HERE IS General Motors’ next-generation global midsized family car, quite clearly in left-hand-drive German Opel Insignia guise.
It’s set for a European launch sometime in 2017.
Longer, sleeker, and a lot more angular than the pretty existing model that surfaced nearly eight years ago, this one’s a five-door liftback, backing insider whispers that there will be no four-door sedan version of the Insignia next time around.
Of course, being a German-led development, a Sports Tourer Estate (aka wagon) is also in the pipeline – and that may even have shades of Opel’s beautiful Monza Concept from the 2013 Frankfurt Motor Show. Fingers crossed there…
Sharing GM’s E2XX transverse front and all-wheel drive platform with the China-focussed Buick LaCrosse and North American-market Chevrolet Malibu (not to be confused with the older version sold – unsuccessfully – in Australia as the Holden EP Malibu) the 2018 Insignia will be powered by a range of three and four-cylinder turbo engines, some in diesel and possibly hybrid set-ups.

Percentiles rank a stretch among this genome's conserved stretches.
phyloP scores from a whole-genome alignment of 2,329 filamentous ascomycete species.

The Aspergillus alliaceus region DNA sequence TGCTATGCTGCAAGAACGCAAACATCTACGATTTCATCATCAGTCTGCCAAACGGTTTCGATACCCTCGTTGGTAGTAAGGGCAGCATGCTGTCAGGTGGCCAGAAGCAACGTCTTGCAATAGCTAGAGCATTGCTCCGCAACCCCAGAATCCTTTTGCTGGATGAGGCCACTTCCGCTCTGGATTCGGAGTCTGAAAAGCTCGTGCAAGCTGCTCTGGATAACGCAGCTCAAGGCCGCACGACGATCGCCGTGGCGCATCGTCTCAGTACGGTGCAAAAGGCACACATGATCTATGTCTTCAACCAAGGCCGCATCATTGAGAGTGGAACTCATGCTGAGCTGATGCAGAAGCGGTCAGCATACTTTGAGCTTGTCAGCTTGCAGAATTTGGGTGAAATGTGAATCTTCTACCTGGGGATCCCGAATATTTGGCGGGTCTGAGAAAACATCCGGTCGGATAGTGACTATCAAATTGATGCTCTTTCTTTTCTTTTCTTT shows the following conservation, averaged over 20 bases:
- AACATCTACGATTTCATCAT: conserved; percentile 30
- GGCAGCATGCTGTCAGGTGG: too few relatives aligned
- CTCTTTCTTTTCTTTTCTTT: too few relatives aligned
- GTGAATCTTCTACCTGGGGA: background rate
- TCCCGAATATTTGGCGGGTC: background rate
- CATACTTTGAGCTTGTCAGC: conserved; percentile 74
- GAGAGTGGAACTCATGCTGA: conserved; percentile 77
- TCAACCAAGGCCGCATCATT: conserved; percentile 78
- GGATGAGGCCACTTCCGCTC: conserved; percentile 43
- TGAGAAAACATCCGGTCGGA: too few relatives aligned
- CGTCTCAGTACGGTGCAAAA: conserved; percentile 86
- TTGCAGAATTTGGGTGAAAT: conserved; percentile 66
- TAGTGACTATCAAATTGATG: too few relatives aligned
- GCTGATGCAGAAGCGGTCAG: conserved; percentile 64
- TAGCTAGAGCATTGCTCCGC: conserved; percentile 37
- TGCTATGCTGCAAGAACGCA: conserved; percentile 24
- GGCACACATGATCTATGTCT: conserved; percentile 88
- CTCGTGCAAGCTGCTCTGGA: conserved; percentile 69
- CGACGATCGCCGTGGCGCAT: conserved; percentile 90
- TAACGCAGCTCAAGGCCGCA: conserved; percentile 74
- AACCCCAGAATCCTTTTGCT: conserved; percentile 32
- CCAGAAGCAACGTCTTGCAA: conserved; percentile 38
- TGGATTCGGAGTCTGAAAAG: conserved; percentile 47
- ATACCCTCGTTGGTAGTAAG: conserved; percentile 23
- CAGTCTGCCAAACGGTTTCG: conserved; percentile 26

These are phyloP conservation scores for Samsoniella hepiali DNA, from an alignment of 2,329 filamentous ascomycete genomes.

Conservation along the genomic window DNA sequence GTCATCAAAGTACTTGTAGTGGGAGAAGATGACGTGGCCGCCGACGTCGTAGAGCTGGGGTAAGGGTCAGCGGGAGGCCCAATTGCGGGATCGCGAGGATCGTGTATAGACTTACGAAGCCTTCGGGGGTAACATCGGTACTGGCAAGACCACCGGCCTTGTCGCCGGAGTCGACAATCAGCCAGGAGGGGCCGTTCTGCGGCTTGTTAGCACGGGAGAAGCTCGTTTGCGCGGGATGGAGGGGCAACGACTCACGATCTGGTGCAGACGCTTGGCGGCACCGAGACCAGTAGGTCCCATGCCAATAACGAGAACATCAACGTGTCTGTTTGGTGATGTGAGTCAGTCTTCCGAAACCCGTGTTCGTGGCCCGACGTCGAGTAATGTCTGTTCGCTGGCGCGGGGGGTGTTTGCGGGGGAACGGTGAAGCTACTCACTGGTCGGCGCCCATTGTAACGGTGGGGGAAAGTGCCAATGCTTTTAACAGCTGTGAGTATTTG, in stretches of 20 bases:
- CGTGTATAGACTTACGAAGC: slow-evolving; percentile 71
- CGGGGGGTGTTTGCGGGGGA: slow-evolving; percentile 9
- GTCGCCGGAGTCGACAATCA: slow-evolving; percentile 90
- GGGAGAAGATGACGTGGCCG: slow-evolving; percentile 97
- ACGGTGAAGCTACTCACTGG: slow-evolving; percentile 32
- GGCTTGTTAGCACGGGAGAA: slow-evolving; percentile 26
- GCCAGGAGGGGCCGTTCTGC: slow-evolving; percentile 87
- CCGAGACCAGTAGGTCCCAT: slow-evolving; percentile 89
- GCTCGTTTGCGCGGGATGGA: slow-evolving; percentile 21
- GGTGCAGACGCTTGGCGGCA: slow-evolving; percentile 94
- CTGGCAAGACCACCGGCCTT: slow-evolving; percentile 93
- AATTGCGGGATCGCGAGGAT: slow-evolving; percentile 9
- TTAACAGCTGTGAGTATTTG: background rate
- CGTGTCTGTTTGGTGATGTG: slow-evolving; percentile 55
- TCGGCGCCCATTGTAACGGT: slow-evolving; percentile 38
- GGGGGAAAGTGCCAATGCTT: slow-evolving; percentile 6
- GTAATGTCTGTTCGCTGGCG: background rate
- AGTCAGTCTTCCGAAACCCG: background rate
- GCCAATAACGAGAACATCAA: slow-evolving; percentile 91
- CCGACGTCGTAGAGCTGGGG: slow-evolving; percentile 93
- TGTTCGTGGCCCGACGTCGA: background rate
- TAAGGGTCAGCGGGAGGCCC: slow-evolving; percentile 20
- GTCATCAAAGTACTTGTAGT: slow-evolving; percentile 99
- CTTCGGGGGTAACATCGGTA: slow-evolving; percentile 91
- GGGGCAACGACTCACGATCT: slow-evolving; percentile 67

US-branded versions of this architecture also take a 3.6-litre V6, so OPC/VXR AWD variants may also return. Eight-speed automatics are said to be the transmissions on offer, without a dual-clutch ‘box in sight.
Clearly evident in these pictures is a size upgrade, with the wheelbase extending by 100mm or so to greatly boost rear-seat legroom (to beyond Commodore levels?). Yet there’s also a circa-130kg weight drop expected, as per the related Opel Astra K small car (coming to your Holden dealer soon-ish), improving performance and efficiency across the range.
So what does all this mean for Holden? The existing flagship Insignia VXR AWD sports sedan was released mid last year to help plant the nameplate within Holden’s portfolio, so it is fairly safe to assume that at least some versions of the Opel will arrive as a Malibu replacement. Will do the same for Commodore when Australian manufacturing ceases altogether next year?
Holden, of course, has confirmed that it will keep the Commodore badge alive for some sort of imported model from 2018, so a likely scenario is that this next-gen Insignia may step in as the General’s volume-oriented answer to the Toyota Camry, Mazda 6, Volkswagen Passat, and Ford Mondeo, while something altogether sportier and more expensive (perhaps from the Chevy or Cadillac stable?) will satiate VF V8 and HSV buyers.
Watch this space!
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